He then mentions that Harry Potter IV has 181,000 words, compared to Goosebumps (I remember those being big in 5th grade) which clocked in at 22,450 words and even The Hobbit, which had a measely 97,470.

"a great service"

If Harry Potter gets *a* 7-year-old interested in reading, that's dandy. If that 7-year-old proceeds to reread the series five times in lieu of branching out, that's no great service. I've read a whopping zero of the books, myself. However, every adult reader of HP I talk to, almost without exception, talks about what quick easy pleasant reads the books are, and I've heard enough kids (or parents) comment on re-reading the books over and over and over that I feel comfortable stating that this is common. At least get your kid some Roald Dahl for a change!

I expect to read the HP books, once, with/to my kids, when I eventually have such. As library books. But I'll buy them Tolkein, Lewis, L'Engle, Card, etc. (Er, buy them those books that I don't own for myself...)

But, really, you can replace everything I ever say about HP with, "*sigh*. Kids these days."

Booo Dahl

I didn't realize that pleasant reading is so terrible. And that you read books only once. Why buy Tolkein if one should be always moving on, never reading just because it's pleasant?

Also, I think there are many arguments for Harry getting kids to read something rather than nothing. Yes, they might never read another series. Yes, they might never challenge themselves beyond Harry. BUT, we're learning now about educating parents of our patients, and we have to assume that they have an education level between 5th and 8th grade. There are constant reports that no one can read anymore. Even if its just up to the level of Harry Potter, if the kid would have read *nothing* otherwise, it may bring them up above our current pathetic national average, making them maybe slightly better at things like helping their kids in school, reading the newspaper, and voting. Maybe Harry isn't "turning kids into readers," but it doesn't benefit me if they're a reader. It does benefit me if they can read the educational tools I give them in a clinic, which they just might be able to because Harry VII brought them up to 8th or 9th grade level.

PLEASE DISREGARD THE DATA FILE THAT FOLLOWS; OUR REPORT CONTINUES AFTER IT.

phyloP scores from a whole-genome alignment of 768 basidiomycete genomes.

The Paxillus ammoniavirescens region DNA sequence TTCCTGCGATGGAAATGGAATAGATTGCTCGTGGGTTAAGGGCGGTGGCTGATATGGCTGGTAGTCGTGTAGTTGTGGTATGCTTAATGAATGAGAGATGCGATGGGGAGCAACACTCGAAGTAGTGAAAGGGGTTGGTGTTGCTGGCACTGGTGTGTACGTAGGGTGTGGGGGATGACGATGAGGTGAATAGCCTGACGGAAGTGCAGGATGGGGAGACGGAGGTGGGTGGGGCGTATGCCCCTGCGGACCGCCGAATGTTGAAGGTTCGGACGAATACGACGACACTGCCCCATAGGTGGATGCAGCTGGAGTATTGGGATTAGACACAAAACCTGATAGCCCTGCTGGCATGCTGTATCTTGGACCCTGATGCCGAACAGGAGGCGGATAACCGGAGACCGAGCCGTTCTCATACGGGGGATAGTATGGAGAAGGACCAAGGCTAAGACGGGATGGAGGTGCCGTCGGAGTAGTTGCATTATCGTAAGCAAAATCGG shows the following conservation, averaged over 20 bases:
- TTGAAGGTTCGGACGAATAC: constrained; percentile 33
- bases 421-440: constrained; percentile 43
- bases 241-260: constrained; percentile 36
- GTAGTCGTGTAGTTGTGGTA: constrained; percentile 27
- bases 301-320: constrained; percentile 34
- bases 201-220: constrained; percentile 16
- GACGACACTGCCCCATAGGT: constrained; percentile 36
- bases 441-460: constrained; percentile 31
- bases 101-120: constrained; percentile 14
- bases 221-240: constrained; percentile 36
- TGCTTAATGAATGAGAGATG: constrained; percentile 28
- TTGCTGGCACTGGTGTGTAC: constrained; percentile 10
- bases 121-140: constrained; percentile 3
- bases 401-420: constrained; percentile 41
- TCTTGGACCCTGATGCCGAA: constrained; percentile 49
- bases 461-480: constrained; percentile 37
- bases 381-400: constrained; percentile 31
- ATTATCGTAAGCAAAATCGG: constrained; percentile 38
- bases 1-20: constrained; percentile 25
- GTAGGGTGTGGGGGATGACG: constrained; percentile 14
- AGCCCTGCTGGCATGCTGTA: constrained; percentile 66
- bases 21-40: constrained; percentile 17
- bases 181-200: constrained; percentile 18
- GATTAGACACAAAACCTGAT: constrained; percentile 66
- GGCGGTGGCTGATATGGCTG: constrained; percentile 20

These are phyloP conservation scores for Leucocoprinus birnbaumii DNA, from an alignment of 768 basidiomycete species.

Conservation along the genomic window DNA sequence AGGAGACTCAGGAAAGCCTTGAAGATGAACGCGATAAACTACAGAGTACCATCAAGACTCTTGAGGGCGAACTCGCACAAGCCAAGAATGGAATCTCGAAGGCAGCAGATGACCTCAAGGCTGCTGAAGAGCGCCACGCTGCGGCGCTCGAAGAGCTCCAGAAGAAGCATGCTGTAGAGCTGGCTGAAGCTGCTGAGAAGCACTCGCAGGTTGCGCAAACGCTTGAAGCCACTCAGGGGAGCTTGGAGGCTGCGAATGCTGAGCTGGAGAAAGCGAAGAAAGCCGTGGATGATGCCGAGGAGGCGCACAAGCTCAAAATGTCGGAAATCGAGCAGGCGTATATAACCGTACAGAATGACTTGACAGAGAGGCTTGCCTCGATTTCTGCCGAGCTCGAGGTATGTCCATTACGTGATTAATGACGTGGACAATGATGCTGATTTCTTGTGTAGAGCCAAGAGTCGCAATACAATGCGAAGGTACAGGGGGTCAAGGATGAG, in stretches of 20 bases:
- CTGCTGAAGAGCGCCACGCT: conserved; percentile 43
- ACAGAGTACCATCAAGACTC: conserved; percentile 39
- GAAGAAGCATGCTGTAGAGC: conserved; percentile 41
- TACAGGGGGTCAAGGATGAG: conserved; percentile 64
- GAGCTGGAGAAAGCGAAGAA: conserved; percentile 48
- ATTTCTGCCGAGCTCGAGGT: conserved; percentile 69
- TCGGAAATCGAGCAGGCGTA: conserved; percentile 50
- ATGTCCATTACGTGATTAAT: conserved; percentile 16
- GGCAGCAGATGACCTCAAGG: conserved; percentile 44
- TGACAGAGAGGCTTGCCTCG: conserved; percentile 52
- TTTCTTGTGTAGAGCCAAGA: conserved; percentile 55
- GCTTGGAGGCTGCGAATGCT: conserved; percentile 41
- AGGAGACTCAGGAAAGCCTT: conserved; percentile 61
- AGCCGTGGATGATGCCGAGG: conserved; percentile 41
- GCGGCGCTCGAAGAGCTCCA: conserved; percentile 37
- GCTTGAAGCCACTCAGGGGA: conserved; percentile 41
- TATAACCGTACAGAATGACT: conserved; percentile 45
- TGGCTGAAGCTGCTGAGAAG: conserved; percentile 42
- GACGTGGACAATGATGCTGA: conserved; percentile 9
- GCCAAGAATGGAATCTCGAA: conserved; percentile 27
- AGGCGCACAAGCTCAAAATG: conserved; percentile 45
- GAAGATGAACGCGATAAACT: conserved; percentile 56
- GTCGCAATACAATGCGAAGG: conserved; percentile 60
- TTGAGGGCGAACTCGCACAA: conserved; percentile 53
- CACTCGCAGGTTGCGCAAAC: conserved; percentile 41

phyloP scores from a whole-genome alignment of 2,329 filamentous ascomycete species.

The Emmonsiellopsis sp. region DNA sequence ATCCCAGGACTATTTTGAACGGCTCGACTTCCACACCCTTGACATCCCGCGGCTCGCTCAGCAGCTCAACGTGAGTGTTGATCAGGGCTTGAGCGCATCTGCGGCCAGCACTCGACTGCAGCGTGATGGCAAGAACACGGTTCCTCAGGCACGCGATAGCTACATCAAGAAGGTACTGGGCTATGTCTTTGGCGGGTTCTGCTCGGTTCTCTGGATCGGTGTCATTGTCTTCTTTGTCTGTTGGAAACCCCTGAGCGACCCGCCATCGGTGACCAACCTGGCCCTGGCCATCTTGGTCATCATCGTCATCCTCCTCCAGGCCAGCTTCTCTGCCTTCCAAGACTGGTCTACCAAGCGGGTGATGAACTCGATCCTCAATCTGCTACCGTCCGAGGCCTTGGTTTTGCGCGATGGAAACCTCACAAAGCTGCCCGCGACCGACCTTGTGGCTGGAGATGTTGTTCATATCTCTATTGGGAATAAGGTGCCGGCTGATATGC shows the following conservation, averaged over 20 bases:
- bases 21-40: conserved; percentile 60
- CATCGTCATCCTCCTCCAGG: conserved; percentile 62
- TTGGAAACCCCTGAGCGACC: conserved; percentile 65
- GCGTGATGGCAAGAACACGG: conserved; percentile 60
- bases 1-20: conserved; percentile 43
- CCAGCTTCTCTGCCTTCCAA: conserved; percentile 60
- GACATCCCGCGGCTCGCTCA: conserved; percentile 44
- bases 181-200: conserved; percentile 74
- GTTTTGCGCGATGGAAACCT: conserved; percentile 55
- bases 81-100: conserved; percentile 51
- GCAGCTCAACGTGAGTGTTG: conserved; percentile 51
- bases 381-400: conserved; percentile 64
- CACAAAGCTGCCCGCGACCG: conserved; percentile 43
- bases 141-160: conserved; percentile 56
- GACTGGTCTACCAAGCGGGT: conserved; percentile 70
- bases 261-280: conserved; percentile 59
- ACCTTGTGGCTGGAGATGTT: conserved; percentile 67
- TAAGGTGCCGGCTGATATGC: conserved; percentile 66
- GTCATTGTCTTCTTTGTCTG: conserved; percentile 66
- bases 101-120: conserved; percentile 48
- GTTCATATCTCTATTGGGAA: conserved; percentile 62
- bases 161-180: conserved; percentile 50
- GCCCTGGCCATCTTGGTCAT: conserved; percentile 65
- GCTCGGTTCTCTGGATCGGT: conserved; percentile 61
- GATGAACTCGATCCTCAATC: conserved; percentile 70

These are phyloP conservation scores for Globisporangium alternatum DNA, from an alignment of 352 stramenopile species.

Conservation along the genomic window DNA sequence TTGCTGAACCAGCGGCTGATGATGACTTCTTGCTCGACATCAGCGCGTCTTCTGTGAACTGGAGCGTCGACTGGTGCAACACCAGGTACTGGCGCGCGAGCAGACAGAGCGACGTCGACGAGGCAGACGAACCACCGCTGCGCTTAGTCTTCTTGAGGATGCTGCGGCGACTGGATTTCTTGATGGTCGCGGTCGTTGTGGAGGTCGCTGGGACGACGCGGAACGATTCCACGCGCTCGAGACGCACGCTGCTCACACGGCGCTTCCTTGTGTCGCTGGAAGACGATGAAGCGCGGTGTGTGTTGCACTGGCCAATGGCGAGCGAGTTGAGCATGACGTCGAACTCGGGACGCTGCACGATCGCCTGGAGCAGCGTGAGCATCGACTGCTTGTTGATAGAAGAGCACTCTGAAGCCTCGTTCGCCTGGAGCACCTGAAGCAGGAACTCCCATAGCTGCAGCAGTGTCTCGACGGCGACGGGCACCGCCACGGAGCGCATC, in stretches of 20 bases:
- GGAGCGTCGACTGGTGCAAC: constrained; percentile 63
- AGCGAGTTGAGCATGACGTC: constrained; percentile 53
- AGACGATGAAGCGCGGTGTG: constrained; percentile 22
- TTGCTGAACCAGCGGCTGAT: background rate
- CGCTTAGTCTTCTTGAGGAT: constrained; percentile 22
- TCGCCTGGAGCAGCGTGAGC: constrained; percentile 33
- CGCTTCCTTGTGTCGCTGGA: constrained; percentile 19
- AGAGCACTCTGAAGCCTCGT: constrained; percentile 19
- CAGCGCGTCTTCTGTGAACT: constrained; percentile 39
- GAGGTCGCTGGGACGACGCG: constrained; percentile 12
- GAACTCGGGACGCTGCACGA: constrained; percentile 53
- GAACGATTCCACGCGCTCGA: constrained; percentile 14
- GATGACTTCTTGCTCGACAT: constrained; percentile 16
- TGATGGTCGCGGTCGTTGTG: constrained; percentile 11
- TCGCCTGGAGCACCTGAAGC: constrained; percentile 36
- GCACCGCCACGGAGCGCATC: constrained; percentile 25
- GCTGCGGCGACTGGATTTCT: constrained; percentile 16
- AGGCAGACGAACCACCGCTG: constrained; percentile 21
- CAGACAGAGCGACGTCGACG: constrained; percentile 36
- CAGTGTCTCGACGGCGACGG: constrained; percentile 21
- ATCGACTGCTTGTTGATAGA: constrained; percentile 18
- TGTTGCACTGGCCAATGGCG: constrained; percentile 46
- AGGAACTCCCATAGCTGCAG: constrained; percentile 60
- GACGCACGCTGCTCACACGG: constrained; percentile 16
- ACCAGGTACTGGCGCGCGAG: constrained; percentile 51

Also, Dahl scared the crap out of me. I remember those books being easier and shorter than HP, but creepy and sick. Not that I'm trying to shoot down all of your "Harry Alternate" authors. I'm with you on Tolkein and L'Engle.